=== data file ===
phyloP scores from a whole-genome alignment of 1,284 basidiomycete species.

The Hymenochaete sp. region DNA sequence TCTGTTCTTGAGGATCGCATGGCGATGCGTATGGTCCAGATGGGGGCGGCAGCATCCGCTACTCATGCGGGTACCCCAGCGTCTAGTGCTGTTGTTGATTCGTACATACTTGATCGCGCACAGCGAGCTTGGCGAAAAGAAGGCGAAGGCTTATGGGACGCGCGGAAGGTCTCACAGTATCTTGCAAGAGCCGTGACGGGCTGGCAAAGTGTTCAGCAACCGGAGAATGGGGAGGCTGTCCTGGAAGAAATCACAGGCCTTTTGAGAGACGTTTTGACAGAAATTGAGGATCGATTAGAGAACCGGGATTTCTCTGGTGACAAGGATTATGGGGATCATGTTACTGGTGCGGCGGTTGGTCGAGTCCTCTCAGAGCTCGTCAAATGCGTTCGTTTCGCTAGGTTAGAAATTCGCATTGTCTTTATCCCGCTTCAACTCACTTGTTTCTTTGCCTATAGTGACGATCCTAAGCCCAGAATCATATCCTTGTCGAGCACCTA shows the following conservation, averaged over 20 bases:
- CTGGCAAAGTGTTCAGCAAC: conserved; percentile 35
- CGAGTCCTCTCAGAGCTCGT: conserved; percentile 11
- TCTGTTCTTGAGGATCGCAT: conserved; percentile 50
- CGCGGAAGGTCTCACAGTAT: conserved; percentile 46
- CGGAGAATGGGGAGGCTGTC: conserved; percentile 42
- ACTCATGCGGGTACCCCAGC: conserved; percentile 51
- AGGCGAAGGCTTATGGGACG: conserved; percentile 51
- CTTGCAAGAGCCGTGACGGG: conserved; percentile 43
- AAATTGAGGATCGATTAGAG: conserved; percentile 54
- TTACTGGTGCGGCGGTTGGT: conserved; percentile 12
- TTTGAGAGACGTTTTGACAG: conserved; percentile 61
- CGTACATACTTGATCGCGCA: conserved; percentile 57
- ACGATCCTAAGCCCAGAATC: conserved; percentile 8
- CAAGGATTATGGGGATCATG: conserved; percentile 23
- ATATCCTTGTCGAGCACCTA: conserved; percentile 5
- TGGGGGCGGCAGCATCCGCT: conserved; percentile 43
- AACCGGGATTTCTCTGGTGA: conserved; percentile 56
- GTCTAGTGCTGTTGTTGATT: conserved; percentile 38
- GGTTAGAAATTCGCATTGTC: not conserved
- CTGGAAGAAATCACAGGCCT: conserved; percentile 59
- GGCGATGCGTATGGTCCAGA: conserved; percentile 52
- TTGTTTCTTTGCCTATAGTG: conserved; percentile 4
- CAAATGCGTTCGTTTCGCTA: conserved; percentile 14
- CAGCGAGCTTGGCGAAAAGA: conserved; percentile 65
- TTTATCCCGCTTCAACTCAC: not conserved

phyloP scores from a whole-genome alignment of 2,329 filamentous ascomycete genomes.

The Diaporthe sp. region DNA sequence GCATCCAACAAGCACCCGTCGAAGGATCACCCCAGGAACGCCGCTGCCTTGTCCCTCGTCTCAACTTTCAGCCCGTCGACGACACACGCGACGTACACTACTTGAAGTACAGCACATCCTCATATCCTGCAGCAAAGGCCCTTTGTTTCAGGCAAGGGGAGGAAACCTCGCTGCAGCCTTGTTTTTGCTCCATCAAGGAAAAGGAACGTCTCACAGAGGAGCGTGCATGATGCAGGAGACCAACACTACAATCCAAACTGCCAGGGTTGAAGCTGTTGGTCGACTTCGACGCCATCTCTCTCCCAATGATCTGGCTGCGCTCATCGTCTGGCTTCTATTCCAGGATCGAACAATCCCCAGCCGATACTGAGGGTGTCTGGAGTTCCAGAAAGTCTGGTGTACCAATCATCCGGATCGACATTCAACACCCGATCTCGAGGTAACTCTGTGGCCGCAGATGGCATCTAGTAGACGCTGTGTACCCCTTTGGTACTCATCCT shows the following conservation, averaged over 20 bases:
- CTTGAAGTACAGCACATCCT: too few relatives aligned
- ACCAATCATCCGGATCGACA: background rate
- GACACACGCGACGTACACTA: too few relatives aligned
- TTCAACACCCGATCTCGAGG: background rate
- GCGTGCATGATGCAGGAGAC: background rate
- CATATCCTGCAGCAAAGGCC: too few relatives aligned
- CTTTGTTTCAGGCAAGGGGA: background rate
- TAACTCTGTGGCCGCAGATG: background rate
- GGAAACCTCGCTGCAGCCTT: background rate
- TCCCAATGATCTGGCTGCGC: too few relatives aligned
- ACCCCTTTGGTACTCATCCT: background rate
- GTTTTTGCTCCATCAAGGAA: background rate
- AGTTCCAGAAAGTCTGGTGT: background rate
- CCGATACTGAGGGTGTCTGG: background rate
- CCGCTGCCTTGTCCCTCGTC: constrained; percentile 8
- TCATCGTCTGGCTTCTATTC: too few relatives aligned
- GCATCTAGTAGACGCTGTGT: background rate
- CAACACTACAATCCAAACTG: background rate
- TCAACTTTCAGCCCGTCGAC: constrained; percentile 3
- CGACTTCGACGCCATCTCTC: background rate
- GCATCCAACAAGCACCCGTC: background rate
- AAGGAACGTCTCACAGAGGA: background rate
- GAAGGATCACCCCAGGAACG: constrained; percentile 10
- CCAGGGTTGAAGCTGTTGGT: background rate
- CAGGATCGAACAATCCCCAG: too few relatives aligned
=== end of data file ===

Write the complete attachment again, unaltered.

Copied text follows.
phyloP scores from a whole-genome alignment of 1,284 basidiomycete species.

The Hymenochaete sp. region DNA sequence TCTGTTCTTGAGGATCGCATGGCGATGCGTATGGTCCAGATGGGGGCGGCAGCATCCGCTACTCATGCGGGTACCCCAGCGTCTAGTGCTGTTGTTGATTCGTACATACTTGATCGCGCACAGCGAGCTTGGCGAAAAGAAGGCGAAGGCTTATGGGACGCGCGGAAGGTCTCACAGTATCTTGCAAGAGCCGTGACGGGCTGGCAAAGTGTTCAGCAACCGGAGAATGGGGAGGCTGTCCTGGAAGAAATCACAGGCCTTTTGAGAGACGTTTTGACAGAAATTGAGGATCGATTAGAGAACCGGGATTTCTCTGGTGACAAGGATTATGGGGATCATGTTACTGGTGCGGCGGTTGGTCGAGTCCTCTCAGAGCTCGTCAAATGCGTTCGTTTCGCTAGGTTAGAAATTCGCATTGTCTTTATCCCGCTTCAACTCACTTGTTTCTTTGCCTATAGTGACGATCCTAAGCCCAGAATCATATCCTTGTCGAGCACCTA shows the following conservation, averaged over 20 bases:
- CTGGCAAAGTGTTCAGCAAC: conserved; percentile 35
- CGAGTCCTCTCAGAGCTCGT: conserved; percentile 11
- TCTGTTCTTGAGGATCGCAT: conserved; percentile 50
- CGCGGAAGGTCTCACAGTAT: conserved; percentile 46
- CGGAGAATGGGGAGGCTGTC: conserved; percentile 42
- ACTCATGCGGGTACCCCAGC: conserved; percentile 51
- AGGCGAAGGCTTATGGGACG: conserved; percentile 51
- CTTGCAAGAGCCGTGACGGG: conserved; percentile 43
- AAATTGAGGATCGATTAGAG: conserved; percentile 54
- TTACTGGTGCGGCGGTTGGT: conserved; percentile 12
- TTTGAGAGACGTTTTGACAG: conserved; percentile 61
- CGTACATACTTGATCGCGCA: conserved; percentile 57
- ACGATCCTAAGCCCAGAATC: conserved; percentile 8
- CAAGGATTATGGGGATCATG: conserved; percentile 23
- ATATCCTTGTCGAGCACCTA: conserved; percentile 5
- TGGGGGCGGCAGCATCCGCT: conserved; percentile 43
- AACCGGGATTTCTCTGGTGA: conserved; percentile 56
- GTCTAGTGCTGTTGTTGATT: conserved; percentile 38
- GGTTAGAAATTCGCATTGTC: not conserved
- CTGGAAGAAATCACAGGCCT: conserved; percentile 59
- GGCGATGCGTATGGTCCAGA: conserved; percentile 52
- TTGTTTCTTTGCCTATAGTG: conserved; percentile 4
- CAAATGCGTTCGTTTCGCTA: conserved; percentile 14
- CAGCGAGCTTGGCGAAAAGA: conserved; percentile 65
- TTTATCCCGCTTCAACTCAC: not conserved

phyloP scores from a whole-genome alignment of 2,329 filamentous ascomycete genomes.

The Diaporthe sp. region DNA sequence GCATCCAACAAGCACCCGTCGAAGGATCACCCCAGGAACGCCGCTGCCTTGTCCCTCGTCTCAACTTTCAGCCCGTCGACGACACACGCGACGTACACTACTTGAAGTACAGCACATCCTCATATCCTGCAGCAAAGGCCCTTTGTTTCAGGCAAGGGGAGGAAACCTCGCTGCAGCCTTGTTTTTGCTCCATCAAGGAAAAGGAACGTCTCACAGAGGAGCGTGCATGATGCAGGAGACCAACACTACAATCCAAACTGCCAGGGTTGAAGCTGTTGGTCGACTTCGACGCCATCTCTCTCCCAATGATCTGGCTGCGCTCATCGTCTGGCTTCTATTCCAGGATCGAACAATCCCCAGCCGATACTGAGGGTGTCTGGAGTTCCAGAAAGTCTGGTGTACCAATCATCCGGATCGACATTCAACACCCGATCTCGAGGTAACTCTGTGGCCGCAGATGGCATCTAGTAGACGCTGTGTACCCCTTTGGTACTCATCCT shows the following conservation, averaged over 20 bases:
- CTTGAAGTACAGCACATCCT: too few relatives aligned
- ACCAATCATCCGGATCGACA: background rate
- GACACACGCGACGTACACTA: too few relatives aligned
- TTCAACACCCGATCTCGAGG: background rate
- GCGTGCATGATGCAGGAGAC: background rate
- CATATCCTGCAGCAAAGGCC: too few relatives aligned
- CTTTGTTTCAGGCAAGGGGA: background rate
- TAACTCTGTGGCCGCAGATG: background rate
- GGAAACCTCGCTGCAGCCTT: background rate
- TCCCAATGATCTGGCTGCGC: too few relatives aligned
- ACCCCTTTGGTACTCATCCT: background rate
- GTTTTTGCTCCATCAAGGAA: background rate
- AGTTCCAGAAAGTCTGGTGT: background rate
- CCGATACTGAGGGTGTCTGG: background rate
- CCGCTGCCTTGTCCCTCGTC: constrained; percentile 8
- TCATCGTCTGGCTTCTATTC: too few relatives aligned
- GCATCTAGTAGACGCTGTGT: background rate
- CAACACTACAATCCAAACTG: background rate
- TCAACTTTCAGCCCGTCGAC: constrained; percentile 3
- CGACTTCGACGCCATCTCTC: background rate
- GCATCCAACAAGCACCCGTC: background rate
- AAGGAACGTCTCACAGAGGA: background rate
- GAAGGATCACCCCAGGAACG: constrained; percentile 10
- CCAGGGTTGAAGCTGTTGGT: background rate
- CAGGATCGAACAATCCCCAG: too few relatives aligned